409 F.2d 184
Isaac Bud WILSON, Appellant,
UNITED STATES of America, Appellee.
United States Court of Appeals Ninth Circuit.
March 13, 1969.
Certiorari Denied June 23, 1969.
See 89 S.Ct. 2146.
John L. Hay (argued), of Sivula, Hay, Epstein, Mahoney & Young, Seattle, Wash., for appellant.
Michael J. Swofford (argued), Asst. U. S. Atty., Eugene G. Cushing, U. S. Atty., Seattle, Wash., for appellee.
Before HAMLIN, MERRILL and BROWNING, Circuit Judges.
HAMLIN, Circuit Judge:
Defendant Wilson was convicted in the District Court for the Western District of Washington of illegally selling heroin, in violation of 21 U.S.C. § 174 and 26 U.S.C. § 4704(a), after a trial to a jury. This court has jurisdiction over his appeal under 28 U.S.C. § 1291. We see no merit in any of the points raised by the defendant, and we therefore affirm his conviction.
On July 7, 1967, an agent of the Federal Bureau of Narcotics in Seattle, Aubrey Abbey, received a phone call from an informant, Julius Bishop. Bishop told Abbey that the defendant had heroin for sale and that he would sell it to Abbey, who was working in an undercover capacity. Abbey and Bishop met with the defendant the night of July 7, and to gain the defendant's confidence Abbey falsely told him that they had met previously while both were serving time at McNeil Penitentiary. The sale was concluded, and a later government analysis showed that the substance which the defendant had sold to Abbey was heroin. The entire transaction was witnessed by two other police officers who corroborated Abbey's story at the trial.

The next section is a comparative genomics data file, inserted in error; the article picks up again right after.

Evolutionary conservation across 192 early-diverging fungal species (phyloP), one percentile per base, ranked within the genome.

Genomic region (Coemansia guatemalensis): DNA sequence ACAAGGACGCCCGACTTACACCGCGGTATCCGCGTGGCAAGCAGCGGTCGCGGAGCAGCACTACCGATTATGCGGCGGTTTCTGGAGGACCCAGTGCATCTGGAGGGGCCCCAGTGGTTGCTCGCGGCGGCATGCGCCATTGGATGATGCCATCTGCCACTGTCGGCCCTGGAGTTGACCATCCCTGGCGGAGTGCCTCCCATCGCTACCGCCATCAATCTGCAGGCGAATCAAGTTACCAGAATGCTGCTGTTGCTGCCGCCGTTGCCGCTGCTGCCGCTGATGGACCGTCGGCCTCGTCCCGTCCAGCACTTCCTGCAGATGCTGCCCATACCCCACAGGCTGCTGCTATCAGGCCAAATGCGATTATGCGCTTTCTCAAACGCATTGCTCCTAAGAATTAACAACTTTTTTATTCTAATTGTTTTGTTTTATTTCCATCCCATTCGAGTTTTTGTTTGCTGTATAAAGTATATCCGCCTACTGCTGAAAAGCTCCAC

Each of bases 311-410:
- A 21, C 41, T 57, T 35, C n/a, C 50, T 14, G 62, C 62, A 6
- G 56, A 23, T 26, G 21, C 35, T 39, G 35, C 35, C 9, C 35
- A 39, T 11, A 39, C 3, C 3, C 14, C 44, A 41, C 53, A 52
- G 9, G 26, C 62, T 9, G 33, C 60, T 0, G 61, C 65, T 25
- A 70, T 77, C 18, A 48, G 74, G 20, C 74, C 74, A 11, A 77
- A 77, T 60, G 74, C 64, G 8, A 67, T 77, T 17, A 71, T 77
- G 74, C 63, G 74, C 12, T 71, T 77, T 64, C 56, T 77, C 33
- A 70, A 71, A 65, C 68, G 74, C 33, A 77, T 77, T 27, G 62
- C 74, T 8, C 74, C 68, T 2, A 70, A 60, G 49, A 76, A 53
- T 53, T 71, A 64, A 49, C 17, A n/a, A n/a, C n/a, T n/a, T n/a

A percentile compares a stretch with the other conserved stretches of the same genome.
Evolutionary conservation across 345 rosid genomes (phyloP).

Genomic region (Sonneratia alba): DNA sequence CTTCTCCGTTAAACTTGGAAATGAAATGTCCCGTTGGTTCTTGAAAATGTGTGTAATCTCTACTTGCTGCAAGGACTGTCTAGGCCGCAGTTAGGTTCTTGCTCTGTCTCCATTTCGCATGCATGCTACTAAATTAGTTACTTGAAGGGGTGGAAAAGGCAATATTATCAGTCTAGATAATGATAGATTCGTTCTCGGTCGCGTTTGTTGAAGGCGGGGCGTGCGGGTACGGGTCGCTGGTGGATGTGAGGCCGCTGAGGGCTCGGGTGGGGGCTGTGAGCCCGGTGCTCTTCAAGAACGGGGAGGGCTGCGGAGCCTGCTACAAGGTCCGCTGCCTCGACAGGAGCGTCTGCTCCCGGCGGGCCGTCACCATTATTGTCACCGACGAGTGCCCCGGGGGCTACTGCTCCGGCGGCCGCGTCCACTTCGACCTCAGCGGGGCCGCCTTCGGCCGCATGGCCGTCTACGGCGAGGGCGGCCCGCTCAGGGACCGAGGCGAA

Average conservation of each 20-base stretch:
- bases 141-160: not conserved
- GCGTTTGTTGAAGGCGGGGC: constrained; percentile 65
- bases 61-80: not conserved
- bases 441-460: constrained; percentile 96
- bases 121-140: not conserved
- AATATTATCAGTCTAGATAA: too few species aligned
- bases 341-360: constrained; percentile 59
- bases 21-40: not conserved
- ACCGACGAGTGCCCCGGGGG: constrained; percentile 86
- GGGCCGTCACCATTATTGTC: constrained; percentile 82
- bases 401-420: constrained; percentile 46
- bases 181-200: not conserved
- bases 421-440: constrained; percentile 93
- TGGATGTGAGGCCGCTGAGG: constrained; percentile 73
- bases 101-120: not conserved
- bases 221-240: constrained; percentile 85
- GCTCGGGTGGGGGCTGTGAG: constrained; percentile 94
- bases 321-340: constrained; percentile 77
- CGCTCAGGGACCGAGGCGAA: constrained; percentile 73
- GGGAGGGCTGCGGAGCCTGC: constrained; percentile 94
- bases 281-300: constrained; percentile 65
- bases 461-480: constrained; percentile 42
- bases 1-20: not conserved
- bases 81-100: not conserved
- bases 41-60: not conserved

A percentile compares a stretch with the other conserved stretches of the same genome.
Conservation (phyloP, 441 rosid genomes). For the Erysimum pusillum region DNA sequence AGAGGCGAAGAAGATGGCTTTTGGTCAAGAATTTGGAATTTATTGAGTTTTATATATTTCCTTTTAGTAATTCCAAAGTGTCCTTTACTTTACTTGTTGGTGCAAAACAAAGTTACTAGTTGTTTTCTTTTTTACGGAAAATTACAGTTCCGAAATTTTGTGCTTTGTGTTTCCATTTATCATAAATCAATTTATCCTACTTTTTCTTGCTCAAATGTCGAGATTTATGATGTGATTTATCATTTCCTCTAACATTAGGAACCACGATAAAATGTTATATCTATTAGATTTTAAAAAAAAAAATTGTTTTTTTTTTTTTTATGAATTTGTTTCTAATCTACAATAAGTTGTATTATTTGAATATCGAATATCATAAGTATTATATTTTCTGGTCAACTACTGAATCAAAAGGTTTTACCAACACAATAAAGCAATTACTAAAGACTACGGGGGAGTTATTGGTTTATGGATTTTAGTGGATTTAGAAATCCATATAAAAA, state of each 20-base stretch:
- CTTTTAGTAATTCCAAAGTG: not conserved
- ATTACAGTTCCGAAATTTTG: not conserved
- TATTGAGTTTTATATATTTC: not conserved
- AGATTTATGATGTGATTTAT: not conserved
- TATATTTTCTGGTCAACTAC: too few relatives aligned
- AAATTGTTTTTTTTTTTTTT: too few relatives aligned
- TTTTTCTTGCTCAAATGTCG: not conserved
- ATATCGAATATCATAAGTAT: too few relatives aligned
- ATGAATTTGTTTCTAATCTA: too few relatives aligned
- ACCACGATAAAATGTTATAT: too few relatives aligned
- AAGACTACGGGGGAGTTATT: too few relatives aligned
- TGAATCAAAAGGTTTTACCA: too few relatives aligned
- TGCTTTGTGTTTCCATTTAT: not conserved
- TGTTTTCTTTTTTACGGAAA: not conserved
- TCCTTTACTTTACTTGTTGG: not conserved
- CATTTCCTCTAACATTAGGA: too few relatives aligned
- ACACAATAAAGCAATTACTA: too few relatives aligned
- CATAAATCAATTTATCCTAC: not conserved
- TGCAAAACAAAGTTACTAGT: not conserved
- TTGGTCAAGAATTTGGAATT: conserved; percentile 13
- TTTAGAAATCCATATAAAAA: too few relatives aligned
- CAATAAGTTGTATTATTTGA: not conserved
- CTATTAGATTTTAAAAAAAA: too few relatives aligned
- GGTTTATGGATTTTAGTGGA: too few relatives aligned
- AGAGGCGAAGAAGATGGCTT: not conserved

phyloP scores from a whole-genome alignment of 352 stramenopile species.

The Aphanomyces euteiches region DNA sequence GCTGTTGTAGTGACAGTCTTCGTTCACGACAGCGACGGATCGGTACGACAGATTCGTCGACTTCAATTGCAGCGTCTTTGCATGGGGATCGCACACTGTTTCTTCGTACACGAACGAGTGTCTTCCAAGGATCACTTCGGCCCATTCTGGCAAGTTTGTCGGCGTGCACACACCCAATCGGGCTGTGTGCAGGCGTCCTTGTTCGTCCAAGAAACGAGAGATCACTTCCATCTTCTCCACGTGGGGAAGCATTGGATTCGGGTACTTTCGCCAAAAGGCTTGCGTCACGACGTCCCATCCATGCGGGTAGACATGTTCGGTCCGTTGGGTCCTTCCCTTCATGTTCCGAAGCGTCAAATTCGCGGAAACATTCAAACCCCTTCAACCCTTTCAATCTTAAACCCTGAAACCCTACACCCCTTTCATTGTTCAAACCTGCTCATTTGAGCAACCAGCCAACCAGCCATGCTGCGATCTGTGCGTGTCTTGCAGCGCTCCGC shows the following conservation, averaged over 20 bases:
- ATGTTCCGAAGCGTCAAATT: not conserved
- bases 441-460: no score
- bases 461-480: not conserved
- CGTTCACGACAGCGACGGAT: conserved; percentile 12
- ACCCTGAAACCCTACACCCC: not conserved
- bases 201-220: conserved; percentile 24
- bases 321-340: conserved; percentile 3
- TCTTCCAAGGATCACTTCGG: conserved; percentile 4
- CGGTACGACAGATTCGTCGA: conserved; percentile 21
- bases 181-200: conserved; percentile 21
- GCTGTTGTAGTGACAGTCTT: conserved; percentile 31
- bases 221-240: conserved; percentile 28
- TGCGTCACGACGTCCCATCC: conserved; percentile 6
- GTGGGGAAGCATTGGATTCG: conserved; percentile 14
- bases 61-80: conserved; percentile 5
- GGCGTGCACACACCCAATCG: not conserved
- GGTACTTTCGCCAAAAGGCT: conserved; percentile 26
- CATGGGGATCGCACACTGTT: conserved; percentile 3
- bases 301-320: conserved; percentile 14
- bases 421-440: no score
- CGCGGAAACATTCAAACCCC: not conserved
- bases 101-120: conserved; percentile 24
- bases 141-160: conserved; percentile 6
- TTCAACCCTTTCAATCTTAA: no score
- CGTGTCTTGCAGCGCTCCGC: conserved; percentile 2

The defendant was not taken into custody the night of July 7. Despite the fact that he was in Seattle the entire time with the knowledge of government officials, the defendant was not indicted by the Grand Jury until November 14, 1967; and he was not arrested until January 31, 1968, almost seven months after the sale of the heroin. The trial was originally set for March 5, 1968, but at the defendant's request it was continued until April 22 so that a court-appointed investigator could attempt to locate the informant, Bishop. Bishop was not found, and he did not testify at the trial. The trial resulted in the guilty verdict from which the defendant brings this appeal.
The appellant's primary contention is that the seven months delay between the date of the crime and the date of his arrest denied him due process of law.
Appellant relies heavily upon Ross v. United States, 121 U.S.App.D.C. 233, 349 F.2d 210 (1965), and contends that that case demands a reversal of the conviction herein. In Ross, also a narcotics case, there was a delay of seven months between the criminal act and the arrest, and the court in that case held that the delay prevented the defendant from receiving a fair trial. However, the circumstances in Ross were far different from those in the instant case. In Ross, the government's evidence against the defendant consisted solely of the testimony of one police officer. This officer testified that he had no personal recollection of the incident in question. He testified largely from a recollection refreshed just before trial by reference to entries in his notebook made by him at the time of his transaction with the defendant. It was further shown that after approximately seven months of undercover work he swore out complaints against 51 persons, including appellant from whom he asserted that he had purchased narcotics at one time or another during the preceding seven months. It was shown that he had made a total of 125 purchases and that during the last three months there were 66 transactions. The court in that case held that under the circumstances of that case due regard for their "supervisory responsibility for criminal proceedings" required the reversal of the conviction.
In Ross, the court quoted from Nickens v. United States, 116 U.S.App.D.C. 338, 323 F.2d 808, as follows:
"Although it has not been directly decided due process may be denied when a formal charge is delayed for an unreasonably oppressive and unjustifiable time after the offense to the prejudice of the accused."